DEPUTY Chief Secretary in the Office of the President and Cabinet Ray Ndhlukula has sent a chilling warning to parastatal heads to adhere to the country’s procurement laws or risk being jailed.
BY FIDELITY MHLANGA
Officiating at a sensitisation workshop for the Public Procurement and Disposal of Public Assets Act yesterday, Ndhlukula cautioned parastatals to desist from external pressures from politicians in the awarding of contracts.
“I am told that there are 93 State-owned enterprises here present today. And being an optimist that I am, I am positive that this workshop will culminate in a new understanding on what to do, in as far as public procurement and disposal of public assets is concerned. But while being an optimist expecting honesty, integrity and professionalism in as far as public procurement,” he said.
“There is the other side of me that needs to be realistic and say there have been one or two rogue elements that spoil the apple. Because what I am saying is we have 93 procuring entities sitting here, that’s what it means with the new Act. One or two will strain and we will be reading them in the newspapers, having been sent to Chikurubi. That’s why I am saying overally 99% of these will be optimists, but the 1% is very doubtful. But I hope that we won’t get there.”
The workshop was meant to sensitise parastatal heads on the Public Procurement and Disposal of Public Assets Act which was gazetted last year.
Zimbabwe is working on reforms to revamp procurement in government departments, ministries, parastatals and local authorities meant to ensure efficiency and quality service delivery.
The procurement reforms are financed by Zimref, a World Bank-administered multi-donor trust established to strengthen Zimbabwe’s systems for reconstruction and development, with a focus on stabilisation and reform, development and poverty alleviation.
Ndhlukula said the new legislation provides for the separation of operational and regulatory functions of the procurement authority and the establishment of the board of the authority.
Early this month, an eight-member board for the Procurement Regulatory Authority of Zimbabwe was appointed and is headed by lawyer, Vimbai Nyemba.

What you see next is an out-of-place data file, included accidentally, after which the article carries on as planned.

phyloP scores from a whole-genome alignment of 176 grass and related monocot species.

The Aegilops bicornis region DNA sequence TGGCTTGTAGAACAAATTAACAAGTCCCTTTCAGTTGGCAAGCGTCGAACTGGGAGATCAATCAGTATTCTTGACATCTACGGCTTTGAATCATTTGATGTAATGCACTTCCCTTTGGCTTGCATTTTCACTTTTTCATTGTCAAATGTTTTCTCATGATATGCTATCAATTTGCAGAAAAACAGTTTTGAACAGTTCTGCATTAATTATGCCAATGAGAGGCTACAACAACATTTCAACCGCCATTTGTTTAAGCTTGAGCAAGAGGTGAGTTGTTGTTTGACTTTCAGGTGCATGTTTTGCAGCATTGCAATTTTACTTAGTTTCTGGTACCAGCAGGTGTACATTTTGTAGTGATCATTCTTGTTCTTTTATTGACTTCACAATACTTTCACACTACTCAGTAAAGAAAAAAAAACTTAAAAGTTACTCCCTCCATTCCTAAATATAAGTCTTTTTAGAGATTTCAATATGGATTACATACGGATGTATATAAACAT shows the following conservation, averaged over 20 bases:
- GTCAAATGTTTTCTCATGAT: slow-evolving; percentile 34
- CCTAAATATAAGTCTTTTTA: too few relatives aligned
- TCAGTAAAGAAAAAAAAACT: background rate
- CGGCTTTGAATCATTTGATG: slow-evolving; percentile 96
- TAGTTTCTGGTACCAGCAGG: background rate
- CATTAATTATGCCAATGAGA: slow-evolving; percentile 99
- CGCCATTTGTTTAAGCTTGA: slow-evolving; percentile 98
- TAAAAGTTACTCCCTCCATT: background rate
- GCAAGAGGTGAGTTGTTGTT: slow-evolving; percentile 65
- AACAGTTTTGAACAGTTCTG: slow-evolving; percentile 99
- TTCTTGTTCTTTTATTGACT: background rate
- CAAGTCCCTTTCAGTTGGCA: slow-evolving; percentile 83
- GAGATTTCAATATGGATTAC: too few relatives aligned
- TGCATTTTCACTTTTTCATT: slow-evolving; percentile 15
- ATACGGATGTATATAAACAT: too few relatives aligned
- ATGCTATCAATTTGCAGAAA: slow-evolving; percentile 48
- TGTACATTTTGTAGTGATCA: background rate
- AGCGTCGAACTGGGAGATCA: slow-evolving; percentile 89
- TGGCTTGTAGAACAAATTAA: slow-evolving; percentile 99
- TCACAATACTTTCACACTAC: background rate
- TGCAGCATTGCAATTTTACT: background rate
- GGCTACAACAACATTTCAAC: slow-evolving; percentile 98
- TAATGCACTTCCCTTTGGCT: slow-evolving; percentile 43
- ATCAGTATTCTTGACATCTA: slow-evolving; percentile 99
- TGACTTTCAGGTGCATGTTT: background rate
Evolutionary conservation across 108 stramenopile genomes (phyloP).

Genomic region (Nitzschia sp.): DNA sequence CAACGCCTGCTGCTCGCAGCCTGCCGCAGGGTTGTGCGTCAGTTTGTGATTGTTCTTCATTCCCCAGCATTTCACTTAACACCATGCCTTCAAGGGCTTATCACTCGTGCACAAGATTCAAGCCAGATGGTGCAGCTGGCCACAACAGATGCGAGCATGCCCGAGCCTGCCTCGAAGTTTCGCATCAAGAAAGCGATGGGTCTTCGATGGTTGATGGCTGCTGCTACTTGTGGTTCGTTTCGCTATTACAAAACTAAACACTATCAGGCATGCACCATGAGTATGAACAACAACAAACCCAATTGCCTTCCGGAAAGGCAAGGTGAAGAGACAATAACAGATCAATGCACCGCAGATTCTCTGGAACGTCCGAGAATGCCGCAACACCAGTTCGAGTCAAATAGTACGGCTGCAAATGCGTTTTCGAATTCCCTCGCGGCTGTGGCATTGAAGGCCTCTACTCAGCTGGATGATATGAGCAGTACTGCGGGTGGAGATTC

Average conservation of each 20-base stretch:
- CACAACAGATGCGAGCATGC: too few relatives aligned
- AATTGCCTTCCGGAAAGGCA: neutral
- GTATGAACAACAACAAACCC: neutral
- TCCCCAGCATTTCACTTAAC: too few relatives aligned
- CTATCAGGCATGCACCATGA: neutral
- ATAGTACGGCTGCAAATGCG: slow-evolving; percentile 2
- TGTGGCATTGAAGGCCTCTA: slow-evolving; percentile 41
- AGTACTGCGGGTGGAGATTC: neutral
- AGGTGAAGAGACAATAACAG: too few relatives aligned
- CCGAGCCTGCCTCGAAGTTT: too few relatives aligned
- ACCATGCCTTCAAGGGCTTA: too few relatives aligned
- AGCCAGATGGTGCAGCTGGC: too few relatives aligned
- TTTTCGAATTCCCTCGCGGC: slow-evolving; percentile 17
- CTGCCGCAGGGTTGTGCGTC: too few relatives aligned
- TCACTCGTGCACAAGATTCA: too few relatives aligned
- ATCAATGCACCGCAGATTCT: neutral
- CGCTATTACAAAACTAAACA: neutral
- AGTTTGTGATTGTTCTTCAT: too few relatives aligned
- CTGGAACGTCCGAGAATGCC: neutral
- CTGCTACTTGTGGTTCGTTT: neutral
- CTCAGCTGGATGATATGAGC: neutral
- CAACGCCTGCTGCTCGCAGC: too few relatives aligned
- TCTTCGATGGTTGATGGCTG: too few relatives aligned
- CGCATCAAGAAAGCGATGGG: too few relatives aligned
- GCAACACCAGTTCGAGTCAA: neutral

Ndhlukula urged parastatal heads to be professional, saying they have to withstand the pressure from service providers and politicians.
“When you stand before the Public Accounts committee and before Procurement Regulatory Authority of Zimbabwe and you can’t answer, you will end up in Chikurubi all by yourself. So please be careful, “he warned.
The new Act provides a landscape upon which the government can now implement the provisions of public procurement in conformity with the dictates of the market, corporate governance principles, regional and international bad practices.
Ndhlukula said the new administration’s vision was to ensure that public sector systems, processes and institutions are enablers of sustainable socio-economic development and better livelihoods for the people.
“Reforming and modernisation of the State procurement board is one key element of ensuring that central government, parastatals and State Enterprises, as well as local authorities become more transparent and accountable in discharging their mandates, hence improving corporate governance and service delivery to the citizenry in line with the requirements of the new government’s vision,” he said.
Public procurement plays a central role in the acquisition of goods and services in an efficient, effective, expeditious manner with the ultimate aim of guaranteeing value for money for the taxpayer.
“As part of professionalisation and modernisation, the new act provides that public procurement officers be regulated to enhance the integrity of public procurement. In view of the aforesaid and to
ensure that competent personnel regulated by code of ethics are employed,” Ndhlukula said.